seriously. They also had a problem. In a day when men rode tall in
the saddle Frank, the tallest, stood five feet four. Al, the acknowledged
leader, stood five-one. The O’Malleys stood five-three. According
to those who knew them all four—Al in particular—were addicted to
Ned Buntline’s Wild West stories.
Sometime in the spring of 1897—the exact date isn’t clear, nor are
the circumstances—Al met a real, genuine outlaw. His name was Richard
West, the same ‘Little Dick’ West who rode with Bill Doolin. He was
a typical ‘cowboy gone bad.’ Harry Halsell, in his 1937 classic COWBOYS
AND CATTLEMEN, had nothing but good to say about West when he worked
with him on the Waggoner and Halsell ranches near Wichita
Falls in the 1880s.
West came by his nickname honestly. He stood five-six in his socks,
which was little when standing next to Bill Doolin but must have been
bordering on giantism to Al Jennings. Nobody knows for sure who talked
who into a train robbery, but on the evening of August 14, 1897, Al
Jennings’ outlaw career began. The beginning would have made a good
sequence for the Three Stooges in “Train Robbers.”
begin with, they tried it in Edmond, where everybody in town knew
the Jennings and O’Malley brothers. When a Santa Fe passenger train
pulled up for water, Morris O’Malley mounted the tender and in true
Ned Buntline style threw down on the engineer and fireman from atop
the coal. The rest of the gang—All, Frank, Pat, and Dick West—began
pounding on the express-car door with their sixshooters. The noise
attracted the conductor, who had been with the road for years and
had known the Jennings and O’Malley brothers since they were in diapers.
He ambled up, appropriately clad in brass-buttoned black frock coat
and pillbox cap, and carrying a bullseye lantern. He recognized Al
and demanded “What do you think you’re doing, Al Jennings?”
“It’s the Pinkertons!” Al screamed. The four would-be train robbers
bolted for the woods. Morris, who was still on the tender holding
a gun on the engine crew, saw his support legging it for the tall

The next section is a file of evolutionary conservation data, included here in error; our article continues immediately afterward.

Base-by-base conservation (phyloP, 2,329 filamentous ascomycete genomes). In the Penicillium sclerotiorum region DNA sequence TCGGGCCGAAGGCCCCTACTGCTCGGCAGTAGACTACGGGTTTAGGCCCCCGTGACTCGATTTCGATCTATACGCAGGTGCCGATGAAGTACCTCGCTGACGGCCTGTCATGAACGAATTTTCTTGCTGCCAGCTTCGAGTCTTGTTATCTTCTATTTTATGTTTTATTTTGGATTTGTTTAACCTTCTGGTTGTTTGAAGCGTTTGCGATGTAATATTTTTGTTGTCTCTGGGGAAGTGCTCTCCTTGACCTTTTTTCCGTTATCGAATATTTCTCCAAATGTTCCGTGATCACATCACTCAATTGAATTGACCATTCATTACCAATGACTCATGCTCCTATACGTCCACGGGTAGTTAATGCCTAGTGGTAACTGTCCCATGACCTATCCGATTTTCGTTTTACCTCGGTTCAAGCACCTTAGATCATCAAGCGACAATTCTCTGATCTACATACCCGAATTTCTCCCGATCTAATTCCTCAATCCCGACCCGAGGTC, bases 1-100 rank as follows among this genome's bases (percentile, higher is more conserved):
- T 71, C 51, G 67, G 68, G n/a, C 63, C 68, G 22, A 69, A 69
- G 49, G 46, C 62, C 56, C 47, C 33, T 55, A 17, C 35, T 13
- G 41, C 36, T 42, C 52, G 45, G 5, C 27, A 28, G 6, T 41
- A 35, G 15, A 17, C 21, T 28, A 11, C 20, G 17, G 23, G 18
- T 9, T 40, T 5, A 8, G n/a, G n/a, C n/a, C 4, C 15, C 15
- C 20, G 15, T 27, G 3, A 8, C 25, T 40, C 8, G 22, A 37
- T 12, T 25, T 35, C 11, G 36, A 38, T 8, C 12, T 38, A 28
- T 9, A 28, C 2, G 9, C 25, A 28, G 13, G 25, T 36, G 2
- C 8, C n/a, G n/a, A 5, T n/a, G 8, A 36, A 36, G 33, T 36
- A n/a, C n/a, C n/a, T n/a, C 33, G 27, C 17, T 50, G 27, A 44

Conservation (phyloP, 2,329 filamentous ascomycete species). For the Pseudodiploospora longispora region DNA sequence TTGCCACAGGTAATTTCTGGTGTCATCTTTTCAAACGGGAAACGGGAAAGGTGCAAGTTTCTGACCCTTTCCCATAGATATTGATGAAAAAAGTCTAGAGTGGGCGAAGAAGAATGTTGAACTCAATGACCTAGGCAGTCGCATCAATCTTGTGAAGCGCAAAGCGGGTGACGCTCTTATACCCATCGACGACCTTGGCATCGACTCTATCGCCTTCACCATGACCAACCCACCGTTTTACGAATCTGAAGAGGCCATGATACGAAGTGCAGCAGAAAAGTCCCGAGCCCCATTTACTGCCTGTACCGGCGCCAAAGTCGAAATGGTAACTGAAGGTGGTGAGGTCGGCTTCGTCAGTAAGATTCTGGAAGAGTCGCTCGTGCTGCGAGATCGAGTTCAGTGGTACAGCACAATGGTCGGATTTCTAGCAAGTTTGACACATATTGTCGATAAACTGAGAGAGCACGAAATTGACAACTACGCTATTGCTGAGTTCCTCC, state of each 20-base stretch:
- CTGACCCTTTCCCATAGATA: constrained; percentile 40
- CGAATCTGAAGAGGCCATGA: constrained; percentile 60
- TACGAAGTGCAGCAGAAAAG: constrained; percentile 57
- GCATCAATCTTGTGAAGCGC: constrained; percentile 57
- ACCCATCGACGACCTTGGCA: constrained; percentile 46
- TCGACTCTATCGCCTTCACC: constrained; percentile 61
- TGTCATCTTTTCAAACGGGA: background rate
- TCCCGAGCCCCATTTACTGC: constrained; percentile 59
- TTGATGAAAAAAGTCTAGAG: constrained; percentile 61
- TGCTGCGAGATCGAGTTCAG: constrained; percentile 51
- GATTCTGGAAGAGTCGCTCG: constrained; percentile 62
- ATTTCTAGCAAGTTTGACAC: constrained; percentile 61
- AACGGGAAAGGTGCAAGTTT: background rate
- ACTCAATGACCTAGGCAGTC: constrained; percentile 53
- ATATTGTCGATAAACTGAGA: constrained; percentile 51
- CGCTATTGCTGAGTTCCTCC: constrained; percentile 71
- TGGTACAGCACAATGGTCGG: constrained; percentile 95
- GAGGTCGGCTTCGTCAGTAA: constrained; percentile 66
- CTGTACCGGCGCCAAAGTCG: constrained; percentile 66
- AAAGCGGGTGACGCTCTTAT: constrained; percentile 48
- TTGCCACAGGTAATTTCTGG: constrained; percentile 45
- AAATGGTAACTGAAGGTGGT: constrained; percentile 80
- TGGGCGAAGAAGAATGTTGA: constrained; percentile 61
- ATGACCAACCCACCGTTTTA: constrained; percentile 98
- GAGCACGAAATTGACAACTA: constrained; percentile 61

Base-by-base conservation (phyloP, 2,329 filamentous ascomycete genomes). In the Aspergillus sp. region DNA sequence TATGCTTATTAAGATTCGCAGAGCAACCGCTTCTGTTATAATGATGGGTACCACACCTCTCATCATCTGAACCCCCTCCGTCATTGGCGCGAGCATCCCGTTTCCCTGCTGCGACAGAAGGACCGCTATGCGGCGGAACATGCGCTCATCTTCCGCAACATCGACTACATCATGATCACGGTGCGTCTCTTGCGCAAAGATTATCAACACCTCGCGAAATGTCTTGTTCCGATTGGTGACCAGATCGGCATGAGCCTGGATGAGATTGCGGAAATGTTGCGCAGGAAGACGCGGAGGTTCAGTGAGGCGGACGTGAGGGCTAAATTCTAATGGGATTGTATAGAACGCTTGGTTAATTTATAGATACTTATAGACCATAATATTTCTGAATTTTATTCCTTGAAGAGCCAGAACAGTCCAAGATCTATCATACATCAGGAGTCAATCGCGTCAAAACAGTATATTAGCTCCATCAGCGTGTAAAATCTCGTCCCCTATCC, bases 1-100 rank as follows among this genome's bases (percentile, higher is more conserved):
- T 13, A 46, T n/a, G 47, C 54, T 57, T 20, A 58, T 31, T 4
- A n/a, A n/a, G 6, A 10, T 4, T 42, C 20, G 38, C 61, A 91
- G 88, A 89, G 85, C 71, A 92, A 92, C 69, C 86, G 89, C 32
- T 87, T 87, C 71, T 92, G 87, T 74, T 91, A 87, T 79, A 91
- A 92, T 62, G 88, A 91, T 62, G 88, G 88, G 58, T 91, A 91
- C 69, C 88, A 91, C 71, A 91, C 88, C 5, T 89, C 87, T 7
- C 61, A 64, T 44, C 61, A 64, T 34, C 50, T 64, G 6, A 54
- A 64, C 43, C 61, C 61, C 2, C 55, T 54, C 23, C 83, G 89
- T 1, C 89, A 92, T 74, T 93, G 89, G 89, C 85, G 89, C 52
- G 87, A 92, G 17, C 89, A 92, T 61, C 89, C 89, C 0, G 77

timber. He leaped off the tender screaming “Wait for me!” and hit
the ground at a high lope, heading for the trees.
The attempted robbery was duly reported and—holding sixshooters on
a train crew being downright illegal, not to mention annoying—the
local law issued warrants for Al, Frank, Pat, Morris, and a John Doe.
The Santa Fe issued a reward notice listing $100 apiece for the would-be
August 30 the gang tried again. This time they got completely out
of their home territory, way over in Indian Territory near Muskogee.
Al decided to rob the Katy between Muskogee and Oktaha and to stop
the train by piling ties on the track, one of the sure-fire trainstopping
tricks he learned from Ned Buntline.
You can, of course, stop a train that way—but you have to know how
to do it. It works when the train is already moving slowly and can’t
increase speed, like on a very tight curve or a long, steep hill.
Al stacked his ties dead in the middle of about the longest and smoothest
stretch of track in the entire eastern half of Oklahoma. He also picked
a moonlit night. The engineer could see the pile of ties and the waiting
horsemen a good two miles away.
The Katy engineer opened the big Baldwin wide, hauled back on the
whistle cord, and told the fireman to sit on the popoff. He rammed
the cowcatcher into the stack of ties at a solid sixty miles an hour.
Pieces of broken tie rained all over Muskogee County—and Al went back
to Ned Buntline to figure out what went wrong.
was proving downright unprofitable, not to mention embarrassing. The
boys decided to take on an express office. The American Railway Express
Company’s office in Purcell, about 45 miles south of Edmond on the
South Canadian, was the target. The boys surrounded the office and
began to peek into the windows to see if the express agent was alone.
The express agent, seeing faces with bandannas over them pop up at
his windows and then disappear, got a little perturbed. He went to
the telephone—this was 1897, and every town of any size had a telephone